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    • CommentRowNumber1.
    • CommentAuthorTodd_Trimble
    • CommentTimeJun 5th 2023

    Stub.

    v1, current

    • CommentRowNumber2.
    • CommentAuthorUrs
    • CommentTimeJun 5th 2023

    added a paragraph on the category of generalized-pointed objects being the corresponding coslice category.

    diff, v2, current

    • CommentRowNumber3.
    • CommentAuthorUrs
    • CommentTimeJun 5th 2023

    added a reference which uses this terminology:

    • Paul-André Melliès, Nicolas Tabareau & Christine Tasson, p. 4 of: An Explicit Formula for the Free Exponential Modality of Linear Logic, in: Automata, Languages and Programming. ICALP 2009, Lecture Notes in Computer Science, 5556, Springer (2009) [doi:10.1007/978-3-642-02930-1_21]

    diff, v2, current

    • CommentRowNumber4.
    • CommentAuthorvarkor
    • CommentTimeJun 5th 2023

    Rather than a monoidal category, it suffices to consider pointed objects in a pointed category (i.e. having a distinguished object, not necessarily a zero object).

    • CommentRowNumber5.
    • CommentAuthorUrs
    • CommentTimeJun 5th 2023

    Not sure what specifically this is referring to (zero object?), but it sounds like coming around to the point I have been raising a few times: If one goes full generality then XX-pointed objects are known as the objects of an XX-coslice category.

    • CommentRowNumber6.
    • CommentAuthorTodd_Trimble
    • CommentTimeJun 5th 2023
    • (edited Jun 5th 2023)

    Yes, it’s very general, which invites more discussion about what distinguishes monoidal unit-pointings from the rest of the crowd. One thing might be that there is an induced monoidal product on the category of monoidally pointed objects, just as in the classical case of pointed objects in cartesian monoidal categories (which has a cartesian product, as well as a smash product). In other words, the current entry invites more development and fleshing out. All in the fullness of time.

    • CommentRowNumber7.
    • CommentAuthorvarkor
    • CommentTimeJun 5th 2023
    • (edited Jun 5th 2023)

    Not sure what specifically this is referring to (zero object?)

    The term pointed category is sometimes used to mean a category with a zero object.

    If one goes full generality then X-pointed objects are known as the objects of an X-coslice category.

    Though that’s true regardless of the generality. Arguably the fact that there is a canonical coslice category for a pointed category makes it worth distinguishing (at least conceptually) from coslice category, though, as we currently do for pointed object.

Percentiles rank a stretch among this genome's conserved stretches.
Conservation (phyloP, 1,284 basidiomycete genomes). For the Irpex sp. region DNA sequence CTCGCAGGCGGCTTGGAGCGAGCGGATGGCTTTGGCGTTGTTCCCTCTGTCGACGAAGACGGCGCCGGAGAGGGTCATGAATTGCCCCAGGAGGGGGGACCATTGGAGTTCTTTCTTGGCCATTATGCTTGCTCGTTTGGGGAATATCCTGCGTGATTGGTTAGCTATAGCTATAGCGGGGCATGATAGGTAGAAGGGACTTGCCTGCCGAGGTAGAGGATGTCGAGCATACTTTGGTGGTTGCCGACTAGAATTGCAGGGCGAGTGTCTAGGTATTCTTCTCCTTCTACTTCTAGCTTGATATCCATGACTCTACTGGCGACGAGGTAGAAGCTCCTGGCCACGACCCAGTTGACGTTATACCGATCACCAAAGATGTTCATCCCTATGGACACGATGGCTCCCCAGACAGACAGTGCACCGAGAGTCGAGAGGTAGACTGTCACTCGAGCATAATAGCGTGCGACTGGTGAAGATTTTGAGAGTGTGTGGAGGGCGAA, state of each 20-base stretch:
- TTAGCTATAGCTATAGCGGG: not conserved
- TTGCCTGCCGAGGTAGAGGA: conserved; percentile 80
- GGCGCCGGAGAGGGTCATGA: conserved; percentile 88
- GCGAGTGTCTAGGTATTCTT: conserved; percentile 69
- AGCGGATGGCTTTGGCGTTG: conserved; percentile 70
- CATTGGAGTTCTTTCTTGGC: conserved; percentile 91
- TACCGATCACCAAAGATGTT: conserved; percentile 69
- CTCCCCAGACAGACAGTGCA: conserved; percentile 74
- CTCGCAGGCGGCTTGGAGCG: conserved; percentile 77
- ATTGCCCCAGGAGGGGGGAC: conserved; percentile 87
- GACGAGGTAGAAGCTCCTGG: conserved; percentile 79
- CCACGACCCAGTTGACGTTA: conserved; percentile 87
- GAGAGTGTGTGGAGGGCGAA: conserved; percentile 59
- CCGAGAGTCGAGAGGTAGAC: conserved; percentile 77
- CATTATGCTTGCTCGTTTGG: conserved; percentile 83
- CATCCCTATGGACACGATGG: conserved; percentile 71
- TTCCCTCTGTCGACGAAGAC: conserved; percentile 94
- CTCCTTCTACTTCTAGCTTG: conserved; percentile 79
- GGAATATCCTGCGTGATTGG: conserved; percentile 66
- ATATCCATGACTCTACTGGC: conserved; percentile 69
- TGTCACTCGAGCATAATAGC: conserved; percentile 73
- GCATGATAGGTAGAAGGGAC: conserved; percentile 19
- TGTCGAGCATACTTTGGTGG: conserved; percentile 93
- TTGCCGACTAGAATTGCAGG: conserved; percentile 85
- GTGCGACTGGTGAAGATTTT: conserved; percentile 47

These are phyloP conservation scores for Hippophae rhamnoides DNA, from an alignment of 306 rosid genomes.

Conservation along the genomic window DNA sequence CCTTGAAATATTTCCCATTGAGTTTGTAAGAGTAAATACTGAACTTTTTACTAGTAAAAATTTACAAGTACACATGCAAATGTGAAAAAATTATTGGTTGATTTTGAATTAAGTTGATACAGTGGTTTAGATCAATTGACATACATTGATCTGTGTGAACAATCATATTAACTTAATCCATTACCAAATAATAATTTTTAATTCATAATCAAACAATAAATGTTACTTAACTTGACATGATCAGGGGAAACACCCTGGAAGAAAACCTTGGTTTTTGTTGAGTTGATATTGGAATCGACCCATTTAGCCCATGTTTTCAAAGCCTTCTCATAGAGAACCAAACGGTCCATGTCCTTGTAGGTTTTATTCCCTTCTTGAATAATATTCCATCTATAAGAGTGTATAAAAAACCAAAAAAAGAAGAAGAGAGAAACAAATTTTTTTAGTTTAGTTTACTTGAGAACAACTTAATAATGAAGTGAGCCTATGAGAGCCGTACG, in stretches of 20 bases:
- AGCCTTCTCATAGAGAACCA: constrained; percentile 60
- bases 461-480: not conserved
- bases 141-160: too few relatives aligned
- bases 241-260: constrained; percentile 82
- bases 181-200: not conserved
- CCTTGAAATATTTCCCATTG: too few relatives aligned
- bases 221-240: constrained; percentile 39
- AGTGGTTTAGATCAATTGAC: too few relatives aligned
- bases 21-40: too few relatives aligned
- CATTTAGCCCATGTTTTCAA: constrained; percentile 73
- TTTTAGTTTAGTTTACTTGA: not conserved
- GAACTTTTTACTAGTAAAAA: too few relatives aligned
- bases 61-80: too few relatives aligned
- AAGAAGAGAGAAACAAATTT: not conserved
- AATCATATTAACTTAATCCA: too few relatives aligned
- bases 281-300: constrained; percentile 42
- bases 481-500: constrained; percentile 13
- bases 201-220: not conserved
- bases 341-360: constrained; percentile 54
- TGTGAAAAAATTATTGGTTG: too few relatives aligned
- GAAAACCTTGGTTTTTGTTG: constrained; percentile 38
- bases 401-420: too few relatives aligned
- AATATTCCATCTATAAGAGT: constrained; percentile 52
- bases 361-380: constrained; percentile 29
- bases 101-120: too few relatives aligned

• CommentRowNumber8.
    • CommentAuthorUrs
    • CommentTimeJun 5th 2023

    Incidentally, this is what Melliès (2009) notes:

    It is folklore that the category of pointed objects and pointed morphisms (defined in the expected way) is symmetric monoidal, and moreover affine in the sense that its monoidal unit 1 is terminal.

    (Rather than “folklore”, which usuall means “proof is thought to exist but hard to nail down in the literature”, probably he means “obvious”. )

    diff, v4, current

    • CommentRowNumber9.
    • CommentAuthorTodd_Trimble
    • CommentTimeJun 5th 2023

    Returning to what I was saying in #6, one extra layer of conceptual flexibility that one has for monoidally-pointed objects (this terminology is growing on me!) is that if CC is a monoidal category, then C opC^{op} also acquires a monoidal structure, and so the slice C/IC/I (“monoidal copointing”) can be seen as a special case. And this is a source of fine examples. Witness for example the various interrelationships embodied between vector spaces and affine spaces, by considering Vect/kVect/k (with its induced monoidal structure).

    • CommentRowNumber10.
    • CommentAuthorTodd_Trimble
    • CommentTimeJun 5th 2023

    Huh, the last two comments converge on similar points (no pun originally intended).

    • CommentRowNumber11.
    • CommentAuthorTodd_Trimble
    • CommentTimeJun 5th 2023

    Added something to the effect of my last comment to the Examples section.

    diff, v5, current

  1. added the example of bi-pointed sets, which are pointed objects in the monoidal category of pointed sets

    Joachim Joszef

    diff, v7, current

  2. brain fart, it’s the singleton not the boolean domain which is the tensor unit for the smash product.

    Joachim Joszef

    diff, v7, current

    • CommentRowNumber14.
    • CommentAuthorTodd_Trimble
    • CommentTimeJun 6th 2023

    No, you were right the first time: you want to take the free pointing on the monoidal unit *\mathrm{1\ast of SetSet to get the correct result.

  3. Fixed (again) the tensor unit for pointed sets

    Joachim Joszef

    diff, v7, current

  4. Use a more standard notation for the coslice category.

    Mark John Hopkins

    diff, v8, current

    • CommentRowNumber17.
    • CommentAuthorTodd_Trimble
    • CommentTimeAug 7th 2023
    • (edited Aug 7th 2023)

    I’m not opposed to the last edit, but you will find the other notation you replaced used all over the place. Urs uses it a lot, I believe. One thing that the superscript notation C c/C^{c/} might remind one of is that the forgetful functor C c/CC^{c/} \to C is monadic (for the evident monad Mc+():CCM \coloneqq c + (-) \colon C \to C); cf. the common notation C MC^M for the category of algebras.